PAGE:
Stashes of old, paid bills, expired life insurance policies, receipts for broken gadgets, and cancelled checks for haircuts you got in college – sound like your filing system? It’s easy to get busy and let things pile up, especially when it comes to paperwork. Or if you’re like the vast majority of people, you’re simply unsure of what you should keep and what is safe to toss.

So, crank the tunes, grab a few trash bags and a paper shredder, and have plenty of caffeine handy: it’s time to clear the clutter! Here’s a basic rundown of what to toss and what to treasure – and for how long.

Toss into the trash:

  • ·    Statement “fillers:” particularly those offers for overpriced or needless services that come in your credit card statement.
  •      Paid bills/receipts (unless deductible): once you have paid a bill, and have verified that the payment has cleared your account and been credited correctly, shred the bill.
  •      Pay stubs (older than 1 year): once you’ve reconciled your paycheck – or checked that the information on your paystubs matches your annual W-2, then shred the stubs.
  •      Warranties, manuals, repair records and receipts: electronics all tend to come with a file cabinet’s worth of paper. When you open the box, weed through everything and find what you really need, such as the warranty and “quick-start” guide.

Keep temporarily (until updated, sold or disposed of):

  • ·    Current health benefit information and insurance policies (cars, homes and other valuables): until claims are settled, keep copies of the actual policies so you know what’s covered – and how to file a claim in the first place.
  •      Loan agreements: keep the most current terms and conditions for your credit card accounts, and toss the old. Your monthly statements can be tossed as soon as you reconcile. Same with your current mortgage and car loan paperwork. If you sell or pay off the car or house, keep confirmation of this activity for at least a year or so, particularly until you receive a clear title to a vehicle or piece of real estate.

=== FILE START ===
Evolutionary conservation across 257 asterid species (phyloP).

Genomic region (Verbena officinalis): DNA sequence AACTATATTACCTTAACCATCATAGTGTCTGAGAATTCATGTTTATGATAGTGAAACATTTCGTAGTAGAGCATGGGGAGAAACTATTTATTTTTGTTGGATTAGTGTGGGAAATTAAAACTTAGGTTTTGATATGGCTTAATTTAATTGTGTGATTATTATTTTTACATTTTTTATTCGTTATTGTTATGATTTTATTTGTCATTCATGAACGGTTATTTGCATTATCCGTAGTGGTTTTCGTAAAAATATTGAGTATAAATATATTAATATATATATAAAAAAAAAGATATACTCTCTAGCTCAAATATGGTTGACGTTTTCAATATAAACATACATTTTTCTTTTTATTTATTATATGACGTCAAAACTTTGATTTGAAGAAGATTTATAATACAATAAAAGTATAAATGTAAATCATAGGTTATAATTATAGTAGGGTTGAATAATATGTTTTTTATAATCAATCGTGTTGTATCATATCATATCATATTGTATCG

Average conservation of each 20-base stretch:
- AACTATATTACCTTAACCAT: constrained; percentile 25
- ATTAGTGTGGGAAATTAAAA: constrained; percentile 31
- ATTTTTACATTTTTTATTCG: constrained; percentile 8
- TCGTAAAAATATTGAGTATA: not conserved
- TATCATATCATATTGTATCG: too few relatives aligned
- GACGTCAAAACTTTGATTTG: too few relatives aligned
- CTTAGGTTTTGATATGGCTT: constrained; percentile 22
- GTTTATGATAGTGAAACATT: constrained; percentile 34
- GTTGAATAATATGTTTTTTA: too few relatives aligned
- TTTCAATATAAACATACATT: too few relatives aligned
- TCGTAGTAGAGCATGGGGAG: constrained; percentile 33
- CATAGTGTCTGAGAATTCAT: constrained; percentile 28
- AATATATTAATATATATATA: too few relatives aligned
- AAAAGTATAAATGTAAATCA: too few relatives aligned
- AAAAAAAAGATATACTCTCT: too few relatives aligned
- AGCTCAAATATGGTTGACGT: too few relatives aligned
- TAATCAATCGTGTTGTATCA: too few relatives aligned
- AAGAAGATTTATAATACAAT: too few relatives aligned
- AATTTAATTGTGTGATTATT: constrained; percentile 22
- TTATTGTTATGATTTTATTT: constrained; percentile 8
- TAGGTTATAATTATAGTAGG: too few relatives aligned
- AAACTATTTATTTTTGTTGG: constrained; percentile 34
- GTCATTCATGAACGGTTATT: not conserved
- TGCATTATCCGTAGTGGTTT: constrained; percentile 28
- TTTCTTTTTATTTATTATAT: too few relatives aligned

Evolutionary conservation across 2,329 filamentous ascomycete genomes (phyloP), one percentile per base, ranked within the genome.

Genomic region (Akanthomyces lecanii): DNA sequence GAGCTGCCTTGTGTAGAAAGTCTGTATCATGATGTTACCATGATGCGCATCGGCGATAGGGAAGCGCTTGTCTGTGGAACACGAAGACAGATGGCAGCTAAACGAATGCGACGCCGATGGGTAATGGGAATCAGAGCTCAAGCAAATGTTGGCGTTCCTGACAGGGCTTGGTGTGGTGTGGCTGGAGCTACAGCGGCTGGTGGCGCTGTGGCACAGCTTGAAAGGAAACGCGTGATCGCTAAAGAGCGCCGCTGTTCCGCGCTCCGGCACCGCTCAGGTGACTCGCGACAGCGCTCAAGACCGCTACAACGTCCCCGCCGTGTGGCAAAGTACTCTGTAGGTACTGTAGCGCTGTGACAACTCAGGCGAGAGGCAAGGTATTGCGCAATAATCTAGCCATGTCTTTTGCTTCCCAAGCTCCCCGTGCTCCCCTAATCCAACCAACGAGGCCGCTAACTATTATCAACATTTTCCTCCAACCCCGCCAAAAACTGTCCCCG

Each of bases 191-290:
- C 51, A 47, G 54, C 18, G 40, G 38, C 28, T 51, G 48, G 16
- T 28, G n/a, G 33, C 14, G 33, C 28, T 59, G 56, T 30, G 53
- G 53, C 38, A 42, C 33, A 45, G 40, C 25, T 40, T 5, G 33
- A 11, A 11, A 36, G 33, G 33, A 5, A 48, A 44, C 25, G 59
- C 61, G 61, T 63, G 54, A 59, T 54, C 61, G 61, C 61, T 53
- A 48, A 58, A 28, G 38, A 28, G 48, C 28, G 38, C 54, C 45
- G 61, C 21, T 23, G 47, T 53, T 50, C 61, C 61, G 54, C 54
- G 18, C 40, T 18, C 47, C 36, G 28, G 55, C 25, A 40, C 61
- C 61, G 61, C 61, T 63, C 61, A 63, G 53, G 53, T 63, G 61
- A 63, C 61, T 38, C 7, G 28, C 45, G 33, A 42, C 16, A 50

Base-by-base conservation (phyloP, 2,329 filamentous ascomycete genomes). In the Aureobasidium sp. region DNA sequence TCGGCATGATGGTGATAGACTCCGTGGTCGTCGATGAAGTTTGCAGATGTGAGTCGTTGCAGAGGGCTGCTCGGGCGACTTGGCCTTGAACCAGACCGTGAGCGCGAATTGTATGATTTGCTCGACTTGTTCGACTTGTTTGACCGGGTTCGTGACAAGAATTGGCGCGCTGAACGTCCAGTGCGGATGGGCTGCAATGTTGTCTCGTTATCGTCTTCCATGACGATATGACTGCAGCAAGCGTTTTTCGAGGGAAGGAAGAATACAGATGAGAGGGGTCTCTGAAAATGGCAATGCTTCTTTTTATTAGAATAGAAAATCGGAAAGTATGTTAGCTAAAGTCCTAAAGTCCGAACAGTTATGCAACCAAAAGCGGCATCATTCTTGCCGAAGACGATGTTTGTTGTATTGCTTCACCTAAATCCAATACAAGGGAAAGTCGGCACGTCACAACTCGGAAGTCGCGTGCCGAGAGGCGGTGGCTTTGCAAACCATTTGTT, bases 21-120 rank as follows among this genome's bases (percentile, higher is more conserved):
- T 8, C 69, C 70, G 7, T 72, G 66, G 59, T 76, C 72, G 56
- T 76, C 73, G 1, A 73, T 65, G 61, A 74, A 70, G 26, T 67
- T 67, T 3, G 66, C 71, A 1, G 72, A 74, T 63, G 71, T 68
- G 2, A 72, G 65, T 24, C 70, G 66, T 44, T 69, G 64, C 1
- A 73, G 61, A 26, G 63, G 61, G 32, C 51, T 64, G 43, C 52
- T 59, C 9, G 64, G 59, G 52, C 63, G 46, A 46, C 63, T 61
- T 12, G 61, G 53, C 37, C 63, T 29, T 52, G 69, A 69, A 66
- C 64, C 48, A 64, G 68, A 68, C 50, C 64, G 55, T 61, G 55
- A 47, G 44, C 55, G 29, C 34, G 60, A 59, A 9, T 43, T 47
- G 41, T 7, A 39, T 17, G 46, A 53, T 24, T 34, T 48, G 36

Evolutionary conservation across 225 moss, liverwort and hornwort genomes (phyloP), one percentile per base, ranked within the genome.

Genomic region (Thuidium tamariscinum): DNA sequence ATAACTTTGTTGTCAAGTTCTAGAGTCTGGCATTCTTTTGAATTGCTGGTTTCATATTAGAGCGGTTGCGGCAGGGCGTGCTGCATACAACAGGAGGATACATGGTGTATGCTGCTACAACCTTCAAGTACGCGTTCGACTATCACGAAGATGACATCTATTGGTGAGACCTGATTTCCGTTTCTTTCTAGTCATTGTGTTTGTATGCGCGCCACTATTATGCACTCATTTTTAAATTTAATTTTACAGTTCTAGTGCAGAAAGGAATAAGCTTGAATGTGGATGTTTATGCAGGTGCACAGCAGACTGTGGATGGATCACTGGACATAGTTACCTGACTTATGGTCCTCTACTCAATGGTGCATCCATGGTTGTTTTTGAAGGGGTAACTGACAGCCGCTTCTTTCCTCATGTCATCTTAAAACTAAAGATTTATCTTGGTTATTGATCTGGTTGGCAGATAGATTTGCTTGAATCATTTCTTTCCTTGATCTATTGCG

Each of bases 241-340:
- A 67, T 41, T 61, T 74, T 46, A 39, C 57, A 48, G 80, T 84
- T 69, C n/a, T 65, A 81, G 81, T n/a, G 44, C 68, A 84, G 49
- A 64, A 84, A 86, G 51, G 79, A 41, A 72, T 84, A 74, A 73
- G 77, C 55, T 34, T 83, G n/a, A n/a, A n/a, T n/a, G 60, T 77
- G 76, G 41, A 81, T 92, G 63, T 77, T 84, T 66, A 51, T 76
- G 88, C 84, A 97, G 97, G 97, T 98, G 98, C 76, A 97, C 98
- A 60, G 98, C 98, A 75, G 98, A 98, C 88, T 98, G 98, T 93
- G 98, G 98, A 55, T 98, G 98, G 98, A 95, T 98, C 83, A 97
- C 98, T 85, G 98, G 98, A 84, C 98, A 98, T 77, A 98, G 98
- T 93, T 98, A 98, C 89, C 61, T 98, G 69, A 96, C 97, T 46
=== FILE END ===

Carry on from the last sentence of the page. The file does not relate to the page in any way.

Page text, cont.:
•      Canceled checks/receipts for big-dollar purchases and home improvements:don’t go hog wild holding onto every outrageous dry-cleaning bill though. Think jewelry, furniture, art, home improvements and plasma TVs. Should flood, hungry termites, or fire sweep through, these will help you prove to the insurance company how cool your stuff was.

Keep long-term (until seven years after the asset is sold):

  • ·    Investment records: keep monthly or quarterly statements until you receive your annual summary. If everything is correct, shred the monthly/quarterly statements and retain the annual. Retain annual statements until you close the account.  
  •      IRA contribution/withdrawal records (after you retire or close an account):you aren’t required to keep records for IRA accounts, with one exception: you do need to track any contributions (not earnings, just money you deposited to the account) that were not deducted from you taxes.
  •      Tax records: you are required by law to keep tax records for three years, most experts recommend seven.
  •      Real estate records: although the laws have been liberalized on capital gains for house sales, you may still need to track the cost basis for your home or series of homes. Keep real estate transactions (buys and sells) for each house and receipts for any large capital improvements you make.
  •      W-2 forms: keep these until you start collecting Social Security. You want to make sure you’re getting credit for all those years you worked for The Man.

Keep forever:

  • ·   Birth/adoption records
  •     Death certificates
  •     Deeds
  •     Divorce/marriage papers
  •     Education/employment history
  •     Filed tax returns (and supporting documents)
  •     Military records
  •     Heath records
  •     Life insurance policies
  •     Wills (plus current living will and durable power of attorney)
  •     Social Security Card

And since you won’t need to access these documents regularly, they should be kept in a secure location, like a safe deposit box.

You’ll be amazed at the difference a little organization makes. People don’t realize how much they pay as a result of having their financial papers in disarray – a late credit card charge here, a lost tax deduction there. Even greater, though, may be the long-term mental and financial benefits. Once you’re organized, you can focus on your mental energy and the really important stuff, like your investments and your financial goals. Getting your financial papers in order pays big dividends in peace of mind.